Being continuously strapped down to your bed is not the most comfortable situation to be in. Needless to say I didn’t get much sleep that night. I remember around 6 AM the nurses coming in and prepping me for my surgery. Dave is able to walk down the hallway until we had to part – he gave me the biggest kiss and told me how much he loved me. I remember being scared and I remember one of the doctor assistants asking me if I was nervous. Of course I was nervous … I was getting ready to have brain surgery. Then, he took my hand and told me that he also went through the same operation removing a Glioblastoma from his left frontal lobe and actually had the same surgeon that was doing my surgery. That surgery was a little over eight years ago. In other words…he was a long-term survivor of a disease that doesn’t have that claim very often. Immediately, I felt this sense of comfort and knew at that very moment God was right by my side and I would be okay.
I spent the next few days in the ICU and unfortunately the series of events are a little blurry after my surgery. I do know that I had two black eyes, my head was wrapped with gauze and blood was seeping through. I was connected to plenty of machines monitoring my heart, my breathing, and all of my other vitals. I wasn’t allowed to get out of bed or even move without alarms going off. I was given a lot of pain medicine and even had a few hallucinations. Scripps hospital was one of the very best and I was so grateful to be there.
My two beautiful girls were on their way from North Carolina to California to visit me. I honestly couldn’t wait for them to get there and remember listening for the door asking my husband for updates and worrying about them making it across the country on their own. I don’t know what time they arrived…I know it was late and I know it was the best feeling in the world to have them with me right by my side. The next few days we cried, we laughed, we recalled wonderful memories and anxiously waited. We waited on the pathology report to understand if my brain tumor was cancerous. The next few days I saw a ton of Neurologists, Oncologists, Nurses, Physical Therapists, Counselors, Social Workers and had lots of visitors coming in and out of the room. The distraction was good as it allowed us to keep our minds off the reality we would soon face.
The day before my girls flight was scheduled to return them to North Carolina, one of the Neurologists stopped in for what we thought was just a routine visit. Instead, she said the pathology report was back and surprised we weren’t told of the results. She then simply announced to all of us “you have Stage 4 Brain Cancer”. From that moment on, our world changed forever.
When statistics show you have a 5% chance of surviving more than 7 months, you become full of crazy emotions. My husband and I spent 4 days at a resort in LaJolla, California. Watching the sunsets and talking through what we were going to do and how we would live life once we returned home. We needed this time to really comprehend what was happening to our world. We understood that our lives would never be the same again. I knew I could no longer work, drive, or be left alone. This was a life changing event for everyone.
I returned home to find my entire family in my driveway…balloons, signs, and so many hugs! My husband didn’t return to work for several months. We read every article we could find, reached out to other survivors, talked to experts in brain tumor research, and tried very hard to get ahead of my diagnosis. After all, I was told that these tumors double in size in two weeks. I was accepted as a patient of Dr Henry Friedman and Dr. Kathleen Peters both were working on a clinical trial for using the polio vaccine that is injected into the tumor site to spark the body’s immune system. Although only a small percentage of patients have received this treatment the results were so promising. I was excited to be accepted at Duke and I was immediately impressed with their level of care.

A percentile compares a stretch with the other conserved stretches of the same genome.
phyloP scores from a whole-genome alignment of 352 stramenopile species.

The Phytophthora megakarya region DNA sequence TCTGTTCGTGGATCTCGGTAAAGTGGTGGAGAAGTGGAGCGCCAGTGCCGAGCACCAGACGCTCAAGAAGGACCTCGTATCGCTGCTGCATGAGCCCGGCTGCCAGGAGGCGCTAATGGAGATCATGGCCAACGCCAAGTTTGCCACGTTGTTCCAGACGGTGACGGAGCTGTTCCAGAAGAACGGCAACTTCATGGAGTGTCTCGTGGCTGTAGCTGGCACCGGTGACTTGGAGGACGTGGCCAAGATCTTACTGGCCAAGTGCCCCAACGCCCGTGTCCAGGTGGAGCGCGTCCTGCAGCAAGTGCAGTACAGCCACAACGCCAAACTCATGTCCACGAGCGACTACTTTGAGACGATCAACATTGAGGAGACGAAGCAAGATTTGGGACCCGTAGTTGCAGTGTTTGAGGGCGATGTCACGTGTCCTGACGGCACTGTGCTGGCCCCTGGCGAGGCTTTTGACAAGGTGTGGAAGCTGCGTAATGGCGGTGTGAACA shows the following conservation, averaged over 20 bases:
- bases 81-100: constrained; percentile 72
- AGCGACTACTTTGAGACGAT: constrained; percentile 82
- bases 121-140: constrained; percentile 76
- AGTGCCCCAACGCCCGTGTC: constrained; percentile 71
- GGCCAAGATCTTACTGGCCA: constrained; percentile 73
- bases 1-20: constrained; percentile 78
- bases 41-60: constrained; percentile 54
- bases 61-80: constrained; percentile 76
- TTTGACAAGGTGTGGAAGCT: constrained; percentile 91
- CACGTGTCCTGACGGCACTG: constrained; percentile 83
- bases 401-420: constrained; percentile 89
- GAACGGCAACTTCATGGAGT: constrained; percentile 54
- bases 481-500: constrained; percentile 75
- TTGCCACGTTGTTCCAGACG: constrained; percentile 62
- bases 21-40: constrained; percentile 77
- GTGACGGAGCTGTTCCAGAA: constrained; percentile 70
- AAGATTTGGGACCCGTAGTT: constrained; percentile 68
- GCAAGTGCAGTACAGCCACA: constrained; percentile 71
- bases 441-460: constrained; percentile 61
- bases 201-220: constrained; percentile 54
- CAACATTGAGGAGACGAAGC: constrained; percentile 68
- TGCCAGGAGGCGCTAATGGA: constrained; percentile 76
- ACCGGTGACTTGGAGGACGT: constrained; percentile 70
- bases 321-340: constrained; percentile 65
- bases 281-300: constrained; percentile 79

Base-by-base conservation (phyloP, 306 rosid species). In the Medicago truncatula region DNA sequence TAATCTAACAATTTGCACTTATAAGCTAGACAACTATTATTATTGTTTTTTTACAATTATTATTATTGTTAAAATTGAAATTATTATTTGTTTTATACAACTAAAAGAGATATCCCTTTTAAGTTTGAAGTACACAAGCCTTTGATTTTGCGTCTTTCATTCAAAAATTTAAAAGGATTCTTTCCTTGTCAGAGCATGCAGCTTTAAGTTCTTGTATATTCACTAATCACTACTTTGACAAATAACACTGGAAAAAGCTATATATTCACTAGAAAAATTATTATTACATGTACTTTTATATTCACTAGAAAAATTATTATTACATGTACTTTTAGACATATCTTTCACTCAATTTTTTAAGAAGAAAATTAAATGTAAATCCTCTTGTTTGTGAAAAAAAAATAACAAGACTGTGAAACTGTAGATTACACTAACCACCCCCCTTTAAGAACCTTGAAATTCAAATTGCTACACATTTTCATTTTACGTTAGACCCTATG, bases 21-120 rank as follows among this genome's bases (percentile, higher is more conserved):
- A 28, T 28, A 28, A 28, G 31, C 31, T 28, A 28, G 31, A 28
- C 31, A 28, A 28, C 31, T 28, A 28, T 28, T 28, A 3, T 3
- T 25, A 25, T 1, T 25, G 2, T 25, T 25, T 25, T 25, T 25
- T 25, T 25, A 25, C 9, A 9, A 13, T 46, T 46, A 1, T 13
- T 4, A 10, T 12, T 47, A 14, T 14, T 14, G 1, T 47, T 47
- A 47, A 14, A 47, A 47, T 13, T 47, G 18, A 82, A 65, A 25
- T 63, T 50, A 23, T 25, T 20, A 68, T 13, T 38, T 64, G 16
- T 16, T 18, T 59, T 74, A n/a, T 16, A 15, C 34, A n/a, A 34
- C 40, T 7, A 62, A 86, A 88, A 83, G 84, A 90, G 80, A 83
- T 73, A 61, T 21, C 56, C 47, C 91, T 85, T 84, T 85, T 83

After a post-op MRI, I started a daily regimen of daily radiation and daily chemo at Duke for 7 weeks. Although the daily commute of 45 minutes was frustrating at times, I knew it was how I would survive. Every two weeks I have blood work done to check WBC count, etc. and every other month I had a full MRI to check the tumor site. I was told in the beginning that for the first six months the MRI scans would be not very clear due to swelling, etc. I have to say…waiting for the doctor to review the MRI is probably the most nerve racking experience I could ever experience and I wouldn’t wish that feeling on anyone. I find myself looking for signs … did she smile when she came in, did she make eye contact with me… trust me your mind races!
It’s been 10 months since my diagnosis…and I’m still fighting! I now take a high dose chemo regimen five days a week and will do that through August. I continue to have my blood drawn every 2 weeks and visit Dr. Peters monthly for consult and MRIs.
Duke has been amazing and we met so many compassionate people along the way. Our lives will never be the same and I will never be the same person as I was before. My relationship with God has grown stronger than I ever imagined. Things (just things) are no longer important to me. I realized I let my work define me…and it was all gone in a matter of moments. My relationship with my husband is the strongest – he continues to be my rock, my love, and truly my best friend. My relationships with my family and friends have grown and I just see life very differently. I appreciate life more and don’t take things for granted. My priorities in life have changed dramatically. I learned a lot (more than I wanted to) about Glioblastomas and the impact Stage 4 Brain Cancer has on a family. I know it sounds odd, but being diagnosed with terminal cancer has been a wonderful life lesson and one I am actually very grateful for. We have slowed down and take the time to make memories and realize how quickly life can change.
Even through this season of her life, Cristie continues to share herself selflessly – looking to raise awareness in hopes of helping others. May all of us be so blessed in our lives to touch so many people’s lives, and to make a markedly positive difference in those lives that we have touched.
If you would like to JOIN US in our support of Cristie Stuver Felix and her fight against brain cancer, please consider participating in our fundraiser. Fourteen dollars from each purchase will be donated directly to the Preston Robert Tisch Brain Tumor Research Center. Help join us in the fight to find a cure for brain cancer (on facebook – https://www.facebook.com/events/1991433191122271/ , or to order directly – https://goo.gl/forms/ukFLuoYUGBFQPDWl1 ). OR if you would like to donate to Cristie directly, go to https://www.gofundme.com/brain-tumor-battle-sister-cristie